Selective Serotonin Reuptake Inhibitors (SSRI) have been around for 32 years with the introduction of Prozac (fluoxetine) in 1987. This was a big boost in the treatment of depression for our patients.
Mechanism: Allows more serotonin to be available in the synapses which improves moods.
Ground Rules for Prescribing Antidepressants
- There is a 2 to 4-week lag time to see benefits, but side effects occur rapidly
- An adequate dose and duration of treatment of at least 4-8 weeks are required to establish an adequate trial of antidepressant.
- Antidepressant dose should be increased if patient compliance is good and no response after 3 weeks. If partial response, adjust dose in 2 weeks.
- 25% of patients who don’t respond to one SSRI will respond to another. Therefore, it’s reasonable to switch from one SSRI to another if a patient is not responding. However, if a patient fails more than one SSRI, then a class switch should be considered.
- highest risk of drug interactions: fluoxetine (Prozac®), fluvoxamine (Luvox®), and paroxetine (Paxil®).
- lowest risk of drug interactions: include citalopram (Celexa®), escitalopram (Lexapro®), mirtazapine Remeron®, venlafaxine (Effexor®), and desvenlafaxine (Pristiq®).
SSRI (Selective Serotonin Reuptake Inhibitors)
- Common side effects for SSRI: headache, nausea, nervousness, insomnia, agitation, sexual dysfunction, teeth grinding
- Costs of SSRI: All SSRI are available generically. Are now very inexpensive.
- Bleeding Risk: Absolute risk is small. Greater risk when combined with Aspirin or NSAIDs
- Risk of Torsades: Sertraline, paroxetine, and fluoxetine seem less likely to cause irregular heartbeat.
- HYPONATREMIA: older patients are more likely to develop low sodium with an SSRI or SNRI or mirtazapine than younger counterparts. Be sure to monitor sodium especially in patients with heart failure, or those taking hydrochlorothiazide.
- FALL RISK: SSRI are on Beers list for patients with a history of falls or fractures. Watch for sedation and blurred vision to decrease fall risk
Selective Serotonin Reuptake Inhibitors (SSRI)
- Do not exceed 40 mg/day for anyone. Max= 20 mg/day for most patients over age 60.
- Higher doses of citalopram increase the risk of QT prolongation and torsades.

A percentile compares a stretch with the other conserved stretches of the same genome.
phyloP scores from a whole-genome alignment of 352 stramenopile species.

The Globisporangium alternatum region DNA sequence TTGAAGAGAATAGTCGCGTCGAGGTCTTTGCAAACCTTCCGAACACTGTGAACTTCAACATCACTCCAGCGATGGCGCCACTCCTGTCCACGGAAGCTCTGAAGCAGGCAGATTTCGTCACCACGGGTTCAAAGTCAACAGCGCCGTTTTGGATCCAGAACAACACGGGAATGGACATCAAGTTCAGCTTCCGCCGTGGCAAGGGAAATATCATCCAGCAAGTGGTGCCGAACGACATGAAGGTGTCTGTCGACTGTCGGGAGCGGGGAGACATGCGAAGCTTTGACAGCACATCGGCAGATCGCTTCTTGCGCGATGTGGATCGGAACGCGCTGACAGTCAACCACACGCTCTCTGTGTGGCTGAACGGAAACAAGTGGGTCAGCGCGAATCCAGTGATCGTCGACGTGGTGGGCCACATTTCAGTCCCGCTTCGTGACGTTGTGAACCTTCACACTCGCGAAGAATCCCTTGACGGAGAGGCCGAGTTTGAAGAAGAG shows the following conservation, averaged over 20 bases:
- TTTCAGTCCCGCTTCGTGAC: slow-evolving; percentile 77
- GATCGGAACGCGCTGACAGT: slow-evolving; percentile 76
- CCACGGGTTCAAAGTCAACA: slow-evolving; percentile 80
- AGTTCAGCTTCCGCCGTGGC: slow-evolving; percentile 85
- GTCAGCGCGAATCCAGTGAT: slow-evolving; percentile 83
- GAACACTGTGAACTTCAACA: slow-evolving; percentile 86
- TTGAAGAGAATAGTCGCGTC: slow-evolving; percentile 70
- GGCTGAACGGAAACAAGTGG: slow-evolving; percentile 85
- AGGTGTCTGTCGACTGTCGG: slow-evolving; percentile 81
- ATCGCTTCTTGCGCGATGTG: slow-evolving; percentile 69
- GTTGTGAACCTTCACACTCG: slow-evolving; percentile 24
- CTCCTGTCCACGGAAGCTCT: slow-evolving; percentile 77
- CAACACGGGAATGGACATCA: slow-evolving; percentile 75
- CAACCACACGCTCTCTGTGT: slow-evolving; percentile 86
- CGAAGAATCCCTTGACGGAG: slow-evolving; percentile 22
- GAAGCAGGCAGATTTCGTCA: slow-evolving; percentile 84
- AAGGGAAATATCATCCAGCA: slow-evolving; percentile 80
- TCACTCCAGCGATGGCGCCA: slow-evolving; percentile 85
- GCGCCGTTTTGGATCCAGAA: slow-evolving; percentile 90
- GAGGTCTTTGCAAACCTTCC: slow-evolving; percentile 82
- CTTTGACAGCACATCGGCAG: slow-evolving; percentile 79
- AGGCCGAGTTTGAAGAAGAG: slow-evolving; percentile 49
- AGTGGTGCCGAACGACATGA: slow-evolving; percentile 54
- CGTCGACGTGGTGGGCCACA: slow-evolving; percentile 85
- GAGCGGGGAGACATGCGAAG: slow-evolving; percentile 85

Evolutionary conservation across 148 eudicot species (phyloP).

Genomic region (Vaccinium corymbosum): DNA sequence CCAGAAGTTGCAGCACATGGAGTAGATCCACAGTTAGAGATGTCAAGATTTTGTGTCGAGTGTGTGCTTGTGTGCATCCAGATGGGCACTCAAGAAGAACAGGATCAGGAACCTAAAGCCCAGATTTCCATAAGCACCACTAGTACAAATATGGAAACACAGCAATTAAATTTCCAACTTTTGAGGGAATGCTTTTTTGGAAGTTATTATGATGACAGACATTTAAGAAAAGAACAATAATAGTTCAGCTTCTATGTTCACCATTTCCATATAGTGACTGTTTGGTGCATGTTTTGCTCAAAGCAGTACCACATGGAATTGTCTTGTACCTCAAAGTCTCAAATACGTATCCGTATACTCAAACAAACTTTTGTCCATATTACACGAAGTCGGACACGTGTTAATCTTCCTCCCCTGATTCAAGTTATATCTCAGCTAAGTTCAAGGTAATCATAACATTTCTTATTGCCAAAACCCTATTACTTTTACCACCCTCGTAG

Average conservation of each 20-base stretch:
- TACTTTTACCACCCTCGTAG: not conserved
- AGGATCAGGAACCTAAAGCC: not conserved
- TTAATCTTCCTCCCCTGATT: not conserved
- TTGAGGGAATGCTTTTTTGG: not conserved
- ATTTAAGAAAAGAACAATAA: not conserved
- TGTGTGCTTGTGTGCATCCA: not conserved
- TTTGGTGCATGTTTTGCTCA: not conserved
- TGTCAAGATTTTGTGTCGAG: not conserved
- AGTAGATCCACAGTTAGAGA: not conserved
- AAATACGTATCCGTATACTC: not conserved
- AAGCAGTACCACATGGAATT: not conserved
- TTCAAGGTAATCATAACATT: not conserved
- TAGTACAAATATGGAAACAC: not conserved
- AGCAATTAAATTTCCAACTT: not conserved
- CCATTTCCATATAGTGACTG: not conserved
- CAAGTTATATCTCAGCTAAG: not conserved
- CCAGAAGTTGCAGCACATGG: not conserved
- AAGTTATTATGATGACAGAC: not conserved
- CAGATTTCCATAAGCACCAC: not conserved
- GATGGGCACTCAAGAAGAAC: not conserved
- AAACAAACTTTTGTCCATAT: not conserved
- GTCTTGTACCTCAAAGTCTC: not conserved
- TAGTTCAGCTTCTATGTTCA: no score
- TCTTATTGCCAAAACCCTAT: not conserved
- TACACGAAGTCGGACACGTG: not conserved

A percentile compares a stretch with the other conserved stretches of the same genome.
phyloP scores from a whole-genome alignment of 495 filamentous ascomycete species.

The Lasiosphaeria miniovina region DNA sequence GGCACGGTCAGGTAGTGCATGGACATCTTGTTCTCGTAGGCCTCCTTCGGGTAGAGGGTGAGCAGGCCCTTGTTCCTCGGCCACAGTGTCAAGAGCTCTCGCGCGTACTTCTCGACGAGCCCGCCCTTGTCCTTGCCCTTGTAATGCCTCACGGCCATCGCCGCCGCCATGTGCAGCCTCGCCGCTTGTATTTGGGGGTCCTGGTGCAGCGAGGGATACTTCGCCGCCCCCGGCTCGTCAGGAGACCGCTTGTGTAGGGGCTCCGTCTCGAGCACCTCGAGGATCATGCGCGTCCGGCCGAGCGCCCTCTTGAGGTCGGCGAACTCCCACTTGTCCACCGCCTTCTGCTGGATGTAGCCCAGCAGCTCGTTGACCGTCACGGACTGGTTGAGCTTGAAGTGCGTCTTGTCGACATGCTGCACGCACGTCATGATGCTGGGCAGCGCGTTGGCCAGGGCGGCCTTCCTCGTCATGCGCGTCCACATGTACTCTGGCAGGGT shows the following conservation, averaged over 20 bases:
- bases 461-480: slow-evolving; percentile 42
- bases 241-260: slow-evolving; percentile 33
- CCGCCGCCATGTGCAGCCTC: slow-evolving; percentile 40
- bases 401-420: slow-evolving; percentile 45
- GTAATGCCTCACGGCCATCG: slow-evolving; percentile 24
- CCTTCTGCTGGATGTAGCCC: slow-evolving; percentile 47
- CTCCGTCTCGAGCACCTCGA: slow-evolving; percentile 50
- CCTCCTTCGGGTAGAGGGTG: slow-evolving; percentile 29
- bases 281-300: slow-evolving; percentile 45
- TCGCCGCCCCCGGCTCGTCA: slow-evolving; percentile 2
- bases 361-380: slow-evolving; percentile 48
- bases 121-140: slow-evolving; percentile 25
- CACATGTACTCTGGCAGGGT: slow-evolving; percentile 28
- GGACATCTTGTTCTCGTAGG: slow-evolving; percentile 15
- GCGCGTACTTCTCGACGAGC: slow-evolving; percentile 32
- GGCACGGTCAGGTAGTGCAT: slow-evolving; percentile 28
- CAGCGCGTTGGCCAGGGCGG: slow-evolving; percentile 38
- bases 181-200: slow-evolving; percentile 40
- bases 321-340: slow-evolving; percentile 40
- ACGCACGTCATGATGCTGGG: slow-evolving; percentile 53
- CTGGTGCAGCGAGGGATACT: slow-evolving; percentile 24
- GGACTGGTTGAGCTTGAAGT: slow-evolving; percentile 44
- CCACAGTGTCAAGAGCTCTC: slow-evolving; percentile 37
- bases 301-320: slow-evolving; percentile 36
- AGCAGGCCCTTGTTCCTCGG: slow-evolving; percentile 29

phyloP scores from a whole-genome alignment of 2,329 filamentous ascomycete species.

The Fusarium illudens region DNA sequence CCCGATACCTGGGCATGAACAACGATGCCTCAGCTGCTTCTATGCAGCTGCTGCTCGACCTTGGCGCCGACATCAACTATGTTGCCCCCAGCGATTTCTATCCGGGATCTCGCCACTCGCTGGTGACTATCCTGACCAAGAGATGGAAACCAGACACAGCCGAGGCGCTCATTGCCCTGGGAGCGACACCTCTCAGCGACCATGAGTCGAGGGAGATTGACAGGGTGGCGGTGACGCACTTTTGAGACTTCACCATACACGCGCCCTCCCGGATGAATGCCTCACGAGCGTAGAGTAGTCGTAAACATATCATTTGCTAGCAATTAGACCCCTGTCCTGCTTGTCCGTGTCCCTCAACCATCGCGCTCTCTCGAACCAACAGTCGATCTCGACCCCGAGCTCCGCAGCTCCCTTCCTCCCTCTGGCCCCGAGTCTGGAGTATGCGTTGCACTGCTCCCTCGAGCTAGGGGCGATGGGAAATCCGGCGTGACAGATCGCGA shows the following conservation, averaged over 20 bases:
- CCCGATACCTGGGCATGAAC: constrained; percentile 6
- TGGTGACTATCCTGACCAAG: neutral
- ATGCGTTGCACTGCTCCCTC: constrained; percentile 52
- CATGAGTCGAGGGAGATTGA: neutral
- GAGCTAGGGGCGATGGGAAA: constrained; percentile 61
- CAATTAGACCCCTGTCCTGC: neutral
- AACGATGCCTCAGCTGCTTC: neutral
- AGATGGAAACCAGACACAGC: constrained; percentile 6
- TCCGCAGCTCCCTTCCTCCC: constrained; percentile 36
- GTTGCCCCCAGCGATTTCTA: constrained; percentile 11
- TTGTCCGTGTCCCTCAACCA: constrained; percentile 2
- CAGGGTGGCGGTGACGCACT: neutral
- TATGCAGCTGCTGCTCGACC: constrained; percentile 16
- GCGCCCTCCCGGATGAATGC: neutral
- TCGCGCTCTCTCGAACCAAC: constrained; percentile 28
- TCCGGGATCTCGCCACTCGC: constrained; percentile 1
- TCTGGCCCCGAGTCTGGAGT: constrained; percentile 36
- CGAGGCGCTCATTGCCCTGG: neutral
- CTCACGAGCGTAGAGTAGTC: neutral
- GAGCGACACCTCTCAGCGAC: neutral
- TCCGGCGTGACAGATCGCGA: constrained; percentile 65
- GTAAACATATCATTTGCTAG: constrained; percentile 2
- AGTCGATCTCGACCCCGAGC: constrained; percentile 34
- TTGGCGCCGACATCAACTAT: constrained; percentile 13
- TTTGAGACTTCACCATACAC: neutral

- Caution: using citalopram in patients at risk due to underlying cardiac disease or low serum potassium or magnesium.
- S-isomer (active isomer) of Celexa
- When citalopram is not utilized based on risk factors for TdP, use of escitalopram is not likely the safest alternative. Based on current literature, fluoxetine, fluvoxamine, and sertraline appear to have similar, low risk for QT prolongation, and paroxetine appears to have the lowest risk. https://www.ncbi.nlm.nih.gov/pubmed/24259697
- LONGEST half-life of SSRI’s (1 to 3 days)
- Active metabolite (norfluoxetine) has 4-16-day half-life.
- Along with sertraline (Zoloft®) is the MOST activating of SSRI
Paroxetine (Paxil®) –
- Paroxetine (Brisdelle® 7.5mg) marketed for hot flash treatment
- MOST sedating of SSRI
- MOST anticholinergic side effect of SSRI
- Pregnancy Category D
- Considered by most to be the “dirtiest” SSRI
- MOST Activating SSRI (along with Prozac)
|SSRI||Starting Dose||Target Dose|
|Citalopram||20||20 to 40|
|Escitalopram||10||10 to 20|
|Fluoxetine||20||20 to 60|
|Paroxetine||20||20 to 40|
These drugs work well for patients, but only if taken every day as prescribed. Your Thompson Pharmacist can help get your medications synchronized with our “Med Synch” plan. We can also provide you with pill packs, that make taking complicated medication regimens easy to handle. We’re the drug experts when it comes to your medications. You need to take them!!
Go Ahead and ASK… at Thompson Pharmacy it’s ALL FOR YOU!